EM Boards Survival Guide: Mixed Content 1

Author: Alex Koyfman, MD (@EMHighAK) // Edited by: Brit Long, MD (@long_brit)

Inservice exam is just around the corner. This week’s EM Boards Survival Guide provides you with some quick key points for the exam.

Boards Must-Knows:

1) Bacterial pneumonia: Bugs to know; recommend making a chart of bug / patient risk factors + presentation / effective antibiotics / Strep. pneumo / Staph. aureus / Pseudomonas / H. influenzae / Klebsiella / Legionella / Mycoplasma / Chlamydophila.

2) Pyloric stenosis: Male, 2-8 weeks old. Non-bilious projectile vomiting, then hungry again. RUQ/MEG palpable olive-shaped mass. Labs with hypochloremic hypokalemic metabolic alkalosis. Diagnosis: US; UGI series. Treatment: surgery.

3) Corneal abrasion: Patient with tearing, pain, redness, FB sensation, sensitivity to light. Topical anesthetic relieves pain. Diagnose with fluorescein stain. Consider FB under lid if multiple corneal abrasions identified. Treatment: topical erythromycin unless contact lens wearer (tobramycin, gentamicin, or ciprofloxacin – cover Pseudomonas).

4) Legionella pneumonia: Causes epidemics. Water source. Consider when PNA + GI symptoms. Labs classically with hyponatremia and elevated LFTs. Know classic chest x-ray. Treatment: azithromycin or fluoroquinolone.

5) Digoxin toxicity: Inhibits Na/K ATPase. Acute toxicity (ingestion) vs chronic (worsening renal function, recent dose change). Most common ECG finding include PVCs (remember, almost any rhythm can occur (except atrial fibrillation with RVR)). Higher potassium levels => worse outcomes. Treatment: DigiFab. Know indications for treatment.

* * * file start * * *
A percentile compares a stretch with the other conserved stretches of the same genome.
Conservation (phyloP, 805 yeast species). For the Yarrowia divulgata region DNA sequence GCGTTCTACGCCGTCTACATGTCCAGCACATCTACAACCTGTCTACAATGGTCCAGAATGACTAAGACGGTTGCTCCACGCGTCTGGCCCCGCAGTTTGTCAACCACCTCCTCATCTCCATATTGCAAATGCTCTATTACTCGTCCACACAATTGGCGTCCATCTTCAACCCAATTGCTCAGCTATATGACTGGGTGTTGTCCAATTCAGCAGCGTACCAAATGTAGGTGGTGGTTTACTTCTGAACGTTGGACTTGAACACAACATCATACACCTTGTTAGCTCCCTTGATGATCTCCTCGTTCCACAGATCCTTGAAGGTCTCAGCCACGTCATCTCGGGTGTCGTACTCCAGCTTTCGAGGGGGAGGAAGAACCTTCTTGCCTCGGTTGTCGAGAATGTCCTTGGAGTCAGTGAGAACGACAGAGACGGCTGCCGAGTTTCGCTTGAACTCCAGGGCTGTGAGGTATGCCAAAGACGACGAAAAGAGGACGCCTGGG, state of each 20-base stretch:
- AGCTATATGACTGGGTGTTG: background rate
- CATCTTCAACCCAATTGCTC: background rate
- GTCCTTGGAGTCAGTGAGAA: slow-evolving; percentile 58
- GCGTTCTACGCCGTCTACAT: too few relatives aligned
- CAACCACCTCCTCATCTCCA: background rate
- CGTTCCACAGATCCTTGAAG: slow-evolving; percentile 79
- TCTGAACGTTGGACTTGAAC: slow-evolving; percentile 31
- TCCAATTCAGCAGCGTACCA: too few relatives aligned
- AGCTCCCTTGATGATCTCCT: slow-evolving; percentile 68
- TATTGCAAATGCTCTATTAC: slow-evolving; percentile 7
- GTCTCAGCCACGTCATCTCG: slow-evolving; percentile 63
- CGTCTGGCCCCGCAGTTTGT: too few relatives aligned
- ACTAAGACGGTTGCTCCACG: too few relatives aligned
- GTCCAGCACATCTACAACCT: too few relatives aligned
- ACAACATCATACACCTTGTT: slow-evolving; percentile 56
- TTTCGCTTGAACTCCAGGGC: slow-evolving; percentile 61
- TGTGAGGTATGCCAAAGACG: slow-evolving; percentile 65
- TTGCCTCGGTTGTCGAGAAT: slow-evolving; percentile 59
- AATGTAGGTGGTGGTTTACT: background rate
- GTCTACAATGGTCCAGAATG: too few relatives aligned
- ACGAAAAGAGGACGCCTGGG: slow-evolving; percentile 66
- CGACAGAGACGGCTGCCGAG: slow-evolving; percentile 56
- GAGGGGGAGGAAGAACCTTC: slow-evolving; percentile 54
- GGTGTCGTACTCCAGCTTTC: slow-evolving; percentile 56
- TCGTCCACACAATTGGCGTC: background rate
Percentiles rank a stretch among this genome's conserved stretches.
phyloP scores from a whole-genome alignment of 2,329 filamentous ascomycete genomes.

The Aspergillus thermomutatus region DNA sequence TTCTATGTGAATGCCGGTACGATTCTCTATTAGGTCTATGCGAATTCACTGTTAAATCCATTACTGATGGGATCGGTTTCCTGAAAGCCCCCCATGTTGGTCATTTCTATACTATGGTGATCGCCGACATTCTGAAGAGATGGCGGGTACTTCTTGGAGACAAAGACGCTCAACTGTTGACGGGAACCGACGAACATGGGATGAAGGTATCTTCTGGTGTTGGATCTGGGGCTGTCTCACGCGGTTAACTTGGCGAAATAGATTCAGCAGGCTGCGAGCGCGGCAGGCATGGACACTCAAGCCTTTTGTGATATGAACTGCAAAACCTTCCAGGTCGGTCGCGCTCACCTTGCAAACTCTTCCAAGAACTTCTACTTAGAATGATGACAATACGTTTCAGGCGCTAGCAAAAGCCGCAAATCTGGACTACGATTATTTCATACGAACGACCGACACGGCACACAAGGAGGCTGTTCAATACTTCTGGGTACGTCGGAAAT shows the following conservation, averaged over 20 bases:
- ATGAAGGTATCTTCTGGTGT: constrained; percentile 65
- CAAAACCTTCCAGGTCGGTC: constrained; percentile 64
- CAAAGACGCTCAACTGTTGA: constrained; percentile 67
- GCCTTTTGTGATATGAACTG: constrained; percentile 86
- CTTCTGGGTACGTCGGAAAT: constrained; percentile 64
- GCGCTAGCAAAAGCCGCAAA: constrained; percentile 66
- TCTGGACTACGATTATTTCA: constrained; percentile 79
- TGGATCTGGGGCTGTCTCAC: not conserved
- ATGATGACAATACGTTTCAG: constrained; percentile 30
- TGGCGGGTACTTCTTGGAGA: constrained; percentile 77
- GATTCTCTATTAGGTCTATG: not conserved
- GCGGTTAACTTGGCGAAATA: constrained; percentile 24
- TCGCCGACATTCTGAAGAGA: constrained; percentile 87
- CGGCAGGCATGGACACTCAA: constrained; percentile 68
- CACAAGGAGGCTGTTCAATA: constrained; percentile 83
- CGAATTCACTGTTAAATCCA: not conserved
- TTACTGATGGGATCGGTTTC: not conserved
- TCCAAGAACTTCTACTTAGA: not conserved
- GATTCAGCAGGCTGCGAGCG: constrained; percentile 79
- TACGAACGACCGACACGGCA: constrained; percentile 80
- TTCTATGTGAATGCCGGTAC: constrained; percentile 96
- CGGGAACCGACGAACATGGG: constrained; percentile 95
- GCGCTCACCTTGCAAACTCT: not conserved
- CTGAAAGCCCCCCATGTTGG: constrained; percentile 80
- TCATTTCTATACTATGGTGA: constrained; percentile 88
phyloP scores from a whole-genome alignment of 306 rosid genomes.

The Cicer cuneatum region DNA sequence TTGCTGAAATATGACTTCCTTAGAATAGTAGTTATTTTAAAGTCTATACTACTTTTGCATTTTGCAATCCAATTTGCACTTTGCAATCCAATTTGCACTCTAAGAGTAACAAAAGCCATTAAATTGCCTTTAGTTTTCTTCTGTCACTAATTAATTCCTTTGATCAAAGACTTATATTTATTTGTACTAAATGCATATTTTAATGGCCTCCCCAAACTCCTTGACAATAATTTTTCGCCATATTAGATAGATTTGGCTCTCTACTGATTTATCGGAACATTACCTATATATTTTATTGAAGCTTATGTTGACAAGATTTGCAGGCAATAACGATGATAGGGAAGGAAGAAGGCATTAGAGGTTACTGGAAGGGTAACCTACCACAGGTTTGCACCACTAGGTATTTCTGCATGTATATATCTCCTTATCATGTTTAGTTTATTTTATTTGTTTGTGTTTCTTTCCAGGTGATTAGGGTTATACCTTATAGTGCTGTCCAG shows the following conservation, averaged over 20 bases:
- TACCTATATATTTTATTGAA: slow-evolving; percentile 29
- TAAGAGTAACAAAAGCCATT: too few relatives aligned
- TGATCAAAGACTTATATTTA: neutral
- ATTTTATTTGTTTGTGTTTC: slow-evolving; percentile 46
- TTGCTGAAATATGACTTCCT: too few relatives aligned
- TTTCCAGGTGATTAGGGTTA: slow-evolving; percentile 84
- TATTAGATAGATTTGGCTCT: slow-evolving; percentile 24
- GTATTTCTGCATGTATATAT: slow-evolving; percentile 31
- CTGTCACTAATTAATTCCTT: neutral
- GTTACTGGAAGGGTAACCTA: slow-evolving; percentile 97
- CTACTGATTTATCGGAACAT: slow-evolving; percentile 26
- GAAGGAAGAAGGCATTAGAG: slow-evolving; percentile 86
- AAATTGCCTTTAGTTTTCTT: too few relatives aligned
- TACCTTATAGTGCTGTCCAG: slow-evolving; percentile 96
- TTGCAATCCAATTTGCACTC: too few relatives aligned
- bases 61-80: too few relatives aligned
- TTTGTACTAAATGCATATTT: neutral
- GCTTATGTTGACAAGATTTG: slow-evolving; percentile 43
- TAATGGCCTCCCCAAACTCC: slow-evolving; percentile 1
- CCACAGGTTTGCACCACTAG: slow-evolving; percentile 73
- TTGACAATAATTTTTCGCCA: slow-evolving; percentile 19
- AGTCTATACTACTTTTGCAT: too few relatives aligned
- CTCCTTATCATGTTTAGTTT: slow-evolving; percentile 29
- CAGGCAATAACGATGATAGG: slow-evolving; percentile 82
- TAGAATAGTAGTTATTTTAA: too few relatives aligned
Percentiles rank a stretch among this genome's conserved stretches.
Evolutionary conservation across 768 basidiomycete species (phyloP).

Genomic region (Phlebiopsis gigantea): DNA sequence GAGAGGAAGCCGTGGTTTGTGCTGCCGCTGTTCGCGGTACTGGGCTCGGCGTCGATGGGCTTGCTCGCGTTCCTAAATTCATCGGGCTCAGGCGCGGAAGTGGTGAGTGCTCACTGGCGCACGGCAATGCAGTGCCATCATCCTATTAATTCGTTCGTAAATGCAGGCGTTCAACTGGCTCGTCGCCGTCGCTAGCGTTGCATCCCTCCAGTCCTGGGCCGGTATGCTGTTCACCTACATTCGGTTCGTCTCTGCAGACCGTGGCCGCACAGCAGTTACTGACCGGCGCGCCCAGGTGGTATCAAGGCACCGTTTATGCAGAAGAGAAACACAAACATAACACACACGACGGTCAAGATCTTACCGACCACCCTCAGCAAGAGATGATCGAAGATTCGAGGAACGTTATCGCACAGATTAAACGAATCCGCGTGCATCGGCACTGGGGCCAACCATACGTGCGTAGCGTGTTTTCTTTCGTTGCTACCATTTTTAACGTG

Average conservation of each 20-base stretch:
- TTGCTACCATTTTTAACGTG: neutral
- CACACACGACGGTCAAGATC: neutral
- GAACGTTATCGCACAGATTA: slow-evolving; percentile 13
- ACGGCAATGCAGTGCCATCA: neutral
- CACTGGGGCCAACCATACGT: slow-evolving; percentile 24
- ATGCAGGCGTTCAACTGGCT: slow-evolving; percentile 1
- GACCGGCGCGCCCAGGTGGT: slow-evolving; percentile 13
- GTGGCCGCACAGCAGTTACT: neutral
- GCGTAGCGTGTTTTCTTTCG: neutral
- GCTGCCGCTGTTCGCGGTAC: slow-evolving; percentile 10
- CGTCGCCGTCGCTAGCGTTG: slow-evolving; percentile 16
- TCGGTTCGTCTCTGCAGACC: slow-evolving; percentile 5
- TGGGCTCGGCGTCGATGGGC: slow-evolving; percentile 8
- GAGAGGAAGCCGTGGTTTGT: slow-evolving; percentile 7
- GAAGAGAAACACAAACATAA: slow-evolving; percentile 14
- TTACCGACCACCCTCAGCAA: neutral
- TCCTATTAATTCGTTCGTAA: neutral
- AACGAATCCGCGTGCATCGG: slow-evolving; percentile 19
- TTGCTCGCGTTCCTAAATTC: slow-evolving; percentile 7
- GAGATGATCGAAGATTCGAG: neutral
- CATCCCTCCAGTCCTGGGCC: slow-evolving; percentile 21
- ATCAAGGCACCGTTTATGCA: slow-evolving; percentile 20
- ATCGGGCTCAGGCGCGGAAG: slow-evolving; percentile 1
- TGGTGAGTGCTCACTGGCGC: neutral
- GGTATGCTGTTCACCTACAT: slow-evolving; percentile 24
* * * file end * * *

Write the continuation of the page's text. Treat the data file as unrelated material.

6) Pertussis: Consider in patients with flu-like illness (catarrhal => paroxysmal => convalescent). Bug: B. pertussis. Coughing fits followed by inspiratory stridor and post-tussive emesis. Treatment: macrolide

7) NEXUS C-spine Criteria: https://www.mdcalc.com/nexus-criteria-c-spine-imaging=> does your patient need C-spine imaging?

8) Meningitis: Know classic signs/symptoms/physical exam findings, although these may not be reliable in real life. Most common cause is S. pneumo. College student, think N. meningitidis. HIV/AIDS patient, consider Cryptococcus. Start antibiotics if the head CT and/or LP is delayed for any reason. Empiric antibiotics = vancomycin + ceftriaxone. Concern for HSV, add acyclovir. Concern for Listeria, add ampicillin.

9) GHB toxicity: Classically patient at nightclub or fit bodybuilder with respiratory depression/GCS 3, requiring intubation and several hours later pulls out ETT and is basically back to baseline.

10) SVC syndrome: Patient with shortness of breath (#1 symptom) + facial redness + upper extremity swelling + distended neck and chest veins. Most common cause is cancer. Treatment: radiation therapy, stenting, steroid.

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